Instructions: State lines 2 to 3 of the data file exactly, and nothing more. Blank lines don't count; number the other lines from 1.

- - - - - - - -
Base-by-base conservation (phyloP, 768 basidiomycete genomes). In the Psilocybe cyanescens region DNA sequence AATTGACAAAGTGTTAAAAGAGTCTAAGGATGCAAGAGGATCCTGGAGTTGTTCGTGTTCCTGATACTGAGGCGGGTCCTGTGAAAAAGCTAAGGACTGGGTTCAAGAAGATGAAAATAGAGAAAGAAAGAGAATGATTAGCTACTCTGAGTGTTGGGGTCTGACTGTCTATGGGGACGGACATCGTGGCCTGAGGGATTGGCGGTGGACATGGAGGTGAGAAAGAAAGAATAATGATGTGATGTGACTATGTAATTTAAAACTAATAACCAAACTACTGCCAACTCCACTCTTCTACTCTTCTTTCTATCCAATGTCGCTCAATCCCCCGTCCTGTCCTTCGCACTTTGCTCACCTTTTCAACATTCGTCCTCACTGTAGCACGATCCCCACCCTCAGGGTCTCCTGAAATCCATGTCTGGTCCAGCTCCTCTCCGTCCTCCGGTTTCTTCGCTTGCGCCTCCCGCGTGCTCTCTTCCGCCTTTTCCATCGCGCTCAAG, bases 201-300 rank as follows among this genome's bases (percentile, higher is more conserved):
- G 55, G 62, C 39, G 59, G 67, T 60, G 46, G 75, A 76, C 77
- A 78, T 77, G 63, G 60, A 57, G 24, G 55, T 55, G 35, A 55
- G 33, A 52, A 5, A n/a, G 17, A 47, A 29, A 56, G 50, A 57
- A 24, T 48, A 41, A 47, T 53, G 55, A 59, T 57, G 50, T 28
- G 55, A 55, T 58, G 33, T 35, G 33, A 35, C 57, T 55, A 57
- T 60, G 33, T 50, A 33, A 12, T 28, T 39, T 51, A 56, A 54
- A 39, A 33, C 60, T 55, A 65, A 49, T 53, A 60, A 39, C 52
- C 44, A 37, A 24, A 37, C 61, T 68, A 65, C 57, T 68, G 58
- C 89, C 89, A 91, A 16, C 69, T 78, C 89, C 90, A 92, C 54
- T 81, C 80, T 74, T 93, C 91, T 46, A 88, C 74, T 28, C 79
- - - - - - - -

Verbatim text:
- G 55, G 62, C 39, G 59, G 67, T 60, G 46, G 75, A 76, C 77
- A 78, T 77, G 63, G 60, A 57, G 24, G 55, T 55, G 35, A 55